Guided Missile Destroyer

DDG 1002  -  USS Lyndon B. Johnson

 

 

no insignia at this time

DDG-1002 USS Lyndon B. Johnson Zumwalt class guided missile destroyer US Navy

Type, Class:

 

Multi-Mission Guided Missile Destroyer (DDG); Zumwalt-class;

planned and built as DDG-1002

Builder:

 

General Dynamics (Bath Iron Works), Bath, Maine

STATUS:

 

Awarded: September 15, 2011

Laid down:

Launched:

Commissioned:

Homeport:

 

-

Namesake:

 

Named after and in honor of President Lyndon B. Johnson (1908 - 1973)

> see history, below;

Ship's Motto:

 

 

Technical Data:

(Measures, Propulsion,

Armament, Aviation, etc.)

 

see: INFO > Zumwalt - class Guided Missile Destroyer

 

ship images

no ship’s image available

 

Lyndon Baines Johnson

 

Lyndon B. Johnson in Navy uniform 1942

Lyndon B. Johnson in Navy Uniform - 1942

 

Vice President Lyndon B. Johnson and President John F. Kennedy white house 1961

President John F. Kennedy and Vice President Lyndon B. Johnson - White House - August 1961

 

Lyndon B. Johnson and Jacky Kennedy 1963

Lyndon B. Johnson taking the oath of office on Air Force One at Love Field Airport two hours and eight minutes

after the assassination of John F. Kennedy, Dallas, Texas - November 22, 1963

 

Lyndon B. Johnson president of the USA ddg 1002 zumwalt class

1965

 

Lyndon B. Johnson and Sovjet Premier Alexei Kosygin 1967

Soviet Premier Alexei Kosygin (l) and President Lyndon B. Johnson - 1967

 

Lyndon B. Johnson president of the united states 1968

1968

 

Lyndon Baines Johnson president of the usa 1969

1969

 

 

Namesake & History:

Lyndon B. Johnson, 36th President of the United States (August 27, 1908 - January 22, 1973):

 

"A Great Society" for the American people and their fellow men elsewhere was the vision of Lyndon B. Johnson. In his first years of office he obtained passage of one of the most extensive legislative programs in the Nation's history. Maintaining collective security, he carried on the rapidly growing struggle to restrain Communist encroachment in Viet Nam.

Johnson was born on August 27, 1908, in central Texas, not far from Johnson City, which his family had helped settle. He felt the pinch of rural poverty as he grew up, working his way through Southwest Texas State Teachers College (now known as Texas State University-San Marcos); he learned compassion for the poverty of others when he taught students of Mexican descent.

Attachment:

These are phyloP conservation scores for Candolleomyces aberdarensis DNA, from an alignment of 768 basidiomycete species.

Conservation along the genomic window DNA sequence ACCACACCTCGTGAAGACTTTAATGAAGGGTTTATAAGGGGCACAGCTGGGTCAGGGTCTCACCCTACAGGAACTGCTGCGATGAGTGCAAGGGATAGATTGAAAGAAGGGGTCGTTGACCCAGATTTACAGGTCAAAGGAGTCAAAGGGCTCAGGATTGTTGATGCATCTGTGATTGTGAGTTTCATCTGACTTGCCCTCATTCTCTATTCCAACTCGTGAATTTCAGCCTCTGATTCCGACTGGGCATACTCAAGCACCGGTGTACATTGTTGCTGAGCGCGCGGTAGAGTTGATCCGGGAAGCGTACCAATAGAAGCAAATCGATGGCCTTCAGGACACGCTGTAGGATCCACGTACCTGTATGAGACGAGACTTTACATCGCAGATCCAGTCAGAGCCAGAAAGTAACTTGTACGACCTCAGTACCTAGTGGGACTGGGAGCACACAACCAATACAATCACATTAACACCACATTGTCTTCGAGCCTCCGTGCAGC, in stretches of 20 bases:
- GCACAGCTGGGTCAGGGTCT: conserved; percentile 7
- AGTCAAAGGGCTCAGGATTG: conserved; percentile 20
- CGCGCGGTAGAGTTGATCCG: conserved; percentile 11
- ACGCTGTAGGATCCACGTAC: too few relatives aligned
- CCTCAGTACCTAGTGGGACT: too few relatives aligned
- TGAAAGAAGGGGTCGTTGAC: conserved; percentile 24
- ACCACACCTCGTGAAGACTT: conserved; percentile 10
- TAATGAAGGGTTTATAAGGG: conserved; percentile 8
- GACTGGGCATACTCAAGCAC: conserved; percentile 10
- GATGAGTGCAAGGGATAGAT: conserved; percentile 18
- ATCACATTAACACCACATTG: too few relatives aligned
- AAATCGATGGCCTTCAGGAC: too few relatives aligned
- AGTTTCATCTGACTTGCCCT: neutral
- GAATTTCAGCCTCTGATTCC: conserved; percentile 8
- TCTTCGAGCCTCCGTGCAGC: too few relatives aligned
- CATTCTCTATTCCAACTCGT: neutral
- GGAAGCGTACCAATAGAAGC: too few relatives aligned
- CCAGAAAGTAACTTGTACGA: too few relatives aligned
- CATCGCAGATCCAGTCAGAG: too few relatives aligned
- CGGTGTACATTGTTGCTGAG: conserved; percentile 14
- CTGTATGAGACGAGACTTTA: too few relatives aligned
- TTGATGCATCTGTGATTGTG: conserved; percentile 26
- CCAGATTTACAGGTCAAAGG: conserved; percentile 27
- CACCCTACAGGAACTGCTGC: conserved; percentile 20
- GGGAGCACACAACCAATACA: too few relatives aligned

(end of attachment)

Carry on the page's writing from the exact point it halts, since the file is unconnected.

In 1937 he campaigned successfully for the House of Representatives on a New Deal platform, effectively aided by his wife, the former Claudia "Lady Bird" Taylor, whom he had married in 1934.

During World War II he served briefly in the Navy as a lieutenant commander, winning a Silver Star in the South Pacific. After six terms in the House, Johnson was elected to the Senate in 1948. In 1953, he became the youngest Minority Leader in Senate history, and the following year, when the Democrats won control, Majority Leader. With rare skill he obtained passage of a number of key Eisenhower measures.

In the 1960 campaign, Johnson, as John F. Kennedy's running mate, was elected Vice President. On November 22, 1963, when Kennedy was assassinated, Johnson was sworn in as President.

First he obtained enactment of the measures President Kennedy had been urging at the time of his death--a new civil rights bill and a tax cut. Next he urged the Nation "to build a great society, a place where the meaning of man's life matches the marvels of man's labor." In 1964, Johnson won the Presidency with 61 percent of the vote and had the widest popular margin in American history--more than 15,000,000 votes.

The Great Society program became Johnson's agenda for Congress in January 1965: aid to education, attack on disease, Medicare, urban renewal, beautification, conservation, development of depressed regions, a wide-scale fight against poverty, control and prevention of crime and delinquency, removal of obstacles to the right to vote. Congress, at times augmenting or amending, rapidly enacted Johnson's recommendations. Millions of elderly people found succor through the 1965 Medicare amendment to the Social Security Act.

Under Johnson, the country made spectacular explorations of space in a program he had championed since its start. When three astronauts successfully orbited the moon in December 1968, Johnson congratulated them: "You've taken ... all of us, all over the world, into a new era. . . . "